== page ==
2 Prime Indicators of Investor Optimism

Understanding the differences in methodologies between the surveys

Senior Quantitative Analyst
Jul 28, 2021 at 8:42 AM
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Not long ago, I wrote about how the Investors Intelligence (II) sentiment survey was showing significant and persistent optimism. That’s not surprising given the S&P 500 Index (SPX) keeps hitting all-time highs. This week, however, I’m contrasting that sentiment survey with a different one put out by the American Association of Individual Investors (AAII). In this survey, optimism has collapsed. The chart below shows the difference in the percentage of bulls and percentage of bears from each survey. The AAII poll shows an equal number of bulls and bears, while the II poll shows a lot more bulls. First, I talk about the different methodologies in the survey, and then I quantify S&P 500 returns after we see these polls and the stock market behaving as they are now.

polling methods

Polling Methods

You can see in the chart above that those polled in the AAII survey are a lot fickler than those in the II poll. That’s due to the methodology. The II poll is a collection of over 100 published investing newsletters in which the editors at II determine the percentage of bulls and bears. There’s also a third designation for those that are long-term bullish and short-term bearish. The AAII poll is very different. It’s an online poll of individual investors who simply vote which way they think the market goes over the next six months. It’s easy to understand why anonymous people voting online would be more likely to switch their stance than a published weekly newsletter.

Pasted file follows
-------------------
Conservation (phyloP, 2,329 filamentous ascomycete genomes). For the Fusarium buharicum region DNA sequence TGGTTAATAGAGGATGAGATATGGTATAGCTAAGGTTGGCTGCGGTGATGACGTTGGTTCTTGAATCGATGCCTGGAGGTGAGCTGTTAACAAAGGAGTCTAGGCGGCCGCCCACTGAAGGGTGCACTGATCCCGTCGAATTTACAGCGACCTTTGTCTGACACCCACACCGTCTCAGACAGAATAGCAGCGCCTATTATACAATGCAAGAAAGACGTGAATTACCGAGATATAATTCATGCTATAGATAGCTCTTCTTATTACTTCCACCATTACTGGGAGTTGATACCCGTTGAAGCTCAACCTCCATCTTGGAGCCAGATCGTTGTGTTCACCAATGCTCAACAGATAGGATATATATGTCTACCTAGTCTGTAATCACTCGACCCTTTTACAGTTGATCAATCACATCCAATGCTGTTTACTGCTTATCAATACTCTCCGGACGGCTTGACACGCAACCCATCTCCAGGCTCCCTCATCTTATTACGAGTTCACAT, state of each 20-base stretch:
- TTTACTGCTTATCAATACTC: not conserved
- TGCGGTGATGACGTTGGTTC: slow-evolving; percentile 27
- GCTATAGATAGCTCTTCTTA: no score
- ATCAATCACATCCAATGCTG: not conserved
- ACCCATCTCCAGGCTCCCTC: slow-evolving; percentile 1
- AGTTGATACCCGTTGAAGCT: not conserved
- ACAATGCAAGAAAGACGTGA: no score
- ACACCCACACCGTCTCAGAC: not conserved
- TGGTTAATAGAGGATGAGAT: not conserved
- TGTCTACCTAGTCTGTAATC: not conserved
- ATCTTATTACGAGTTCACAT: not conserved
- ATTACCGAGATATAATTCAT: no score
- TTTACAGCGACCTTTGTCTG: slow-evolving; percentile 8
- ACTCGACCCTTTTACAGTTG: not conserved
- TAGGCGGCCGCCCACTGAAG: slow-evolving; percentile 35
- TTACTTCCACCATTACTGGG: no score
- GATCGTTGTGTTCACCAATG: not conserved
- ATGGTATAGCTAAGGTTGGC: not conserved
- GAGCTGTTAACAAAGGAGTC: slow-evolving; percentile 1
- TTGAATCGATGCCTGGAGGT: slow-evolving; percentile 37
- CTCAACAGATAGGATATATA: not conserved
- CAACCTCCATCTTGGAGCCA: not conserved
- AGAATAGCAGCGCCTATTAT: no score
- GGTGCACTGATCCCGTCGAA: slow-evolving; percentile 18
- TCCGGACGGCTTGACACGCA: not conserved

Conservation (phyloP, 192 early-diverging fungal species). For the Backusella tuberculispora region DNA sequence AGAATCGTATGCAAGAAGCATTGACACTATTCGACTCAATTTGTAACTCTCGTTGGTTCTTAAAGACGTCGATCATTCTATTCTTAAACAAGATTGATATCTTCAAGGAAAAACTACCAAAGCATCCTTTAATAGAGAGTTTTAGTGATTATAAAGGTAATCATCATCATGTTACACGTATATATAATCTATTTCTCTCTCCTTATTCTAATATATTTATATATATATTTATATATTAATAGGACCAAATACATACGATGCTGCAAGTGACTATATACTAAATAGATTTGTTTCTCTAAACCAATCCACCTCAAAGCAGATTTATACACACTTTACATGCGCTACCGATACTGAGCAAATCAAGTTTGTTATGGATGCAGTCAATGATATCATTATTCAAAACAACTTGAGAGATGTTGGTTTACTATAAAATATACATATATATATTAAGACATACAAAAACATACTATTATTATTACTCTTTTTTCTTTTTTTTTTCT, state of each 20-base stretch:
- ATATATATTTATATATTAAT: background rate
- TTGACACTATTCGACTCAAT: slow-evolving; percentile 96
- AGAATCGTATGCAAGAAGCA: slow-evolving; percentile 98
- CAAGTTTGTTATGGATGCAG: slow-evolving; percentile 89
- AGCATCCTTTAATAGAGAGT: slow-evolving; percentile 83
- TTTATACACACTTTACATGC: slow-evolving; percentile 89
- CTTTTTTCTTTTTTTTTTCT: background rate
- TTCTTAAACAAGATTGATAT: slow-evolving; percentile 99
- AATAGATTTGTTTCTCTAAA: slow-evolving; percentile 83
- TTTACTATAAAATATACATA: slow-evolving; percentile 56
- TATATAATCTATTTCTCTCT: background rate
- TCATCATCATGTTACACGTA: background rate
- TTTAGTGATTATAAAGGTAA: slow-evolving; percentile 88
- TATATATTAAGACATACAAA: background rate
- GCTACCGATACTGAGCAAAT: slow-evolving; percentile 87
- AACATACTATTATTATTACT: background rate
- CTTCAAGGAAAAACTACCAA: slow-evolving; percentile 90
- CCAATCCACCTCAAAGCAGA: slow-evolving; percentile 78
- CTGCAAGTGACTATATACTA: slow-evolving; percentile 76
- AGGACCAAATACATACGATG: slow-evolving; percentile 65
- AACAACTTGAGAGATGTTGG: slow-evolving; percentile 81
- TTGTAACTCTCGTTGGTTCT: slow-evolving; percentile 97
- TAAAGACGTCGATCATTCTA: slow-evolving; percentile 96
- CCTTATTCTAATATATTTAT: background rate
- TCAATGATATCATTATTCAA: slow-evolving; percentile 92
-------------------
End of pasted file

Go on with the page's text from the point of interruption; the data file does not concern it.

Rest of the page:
Individual Investors Get Squeamish

We have data on both polls going back to 1987. I looked at past instances when the II poll showed at least 35% more bulls than bears, while the AAII poll had at least as many bears as bulls. The table below summarizes how the SPX performed after these occurrences. The second table shows typical returns since 1999, the year of the first occurrence.

When we compare the two tables, there isn’t a whole lot of difference to be seen. In the very short term (one month), there’s a bit of underperformance after a signal when you look at the average return. The likelihood of a positive return, however, was a little better. Within six and 12 months after a signal, stocks have done slightly better after these poll divergences. Overall, though, stocks tend to perform close to normal.

spx returns

The fall in optimism seen in the AAII poll is especially interesting now as the SPX hits all-time highs. I looked at those returns above, and I filtered out only the signals that occurred with the index at all-time highs. This has happened 11 other times. The table below summarizes those returns. The AAII investors were right to be bearish in the short-term. A month after these signals occurred with the index at an all-time high, the SPX averaged a loss of 1.72% over the next month, with less than half of the returns positive. Longer term, however, tended to perform better than normal.

spx returns 2

Finally, the chart below shows the SPX since 1999. The dots are the signals of when the index was at an all-time high then the AAII poll showed pessimism, differing from the II poll. The first two occurrences happened relatively close to major market tops. These signals also occurred in September of 2018 and February of 2020 right before markets sold off sharply (double-digit percent losses in the next three months). While the longer-term returns have been fine after these instances, the recent pessimism in the AAII poll might be something to be concerned about in the short term.

spx

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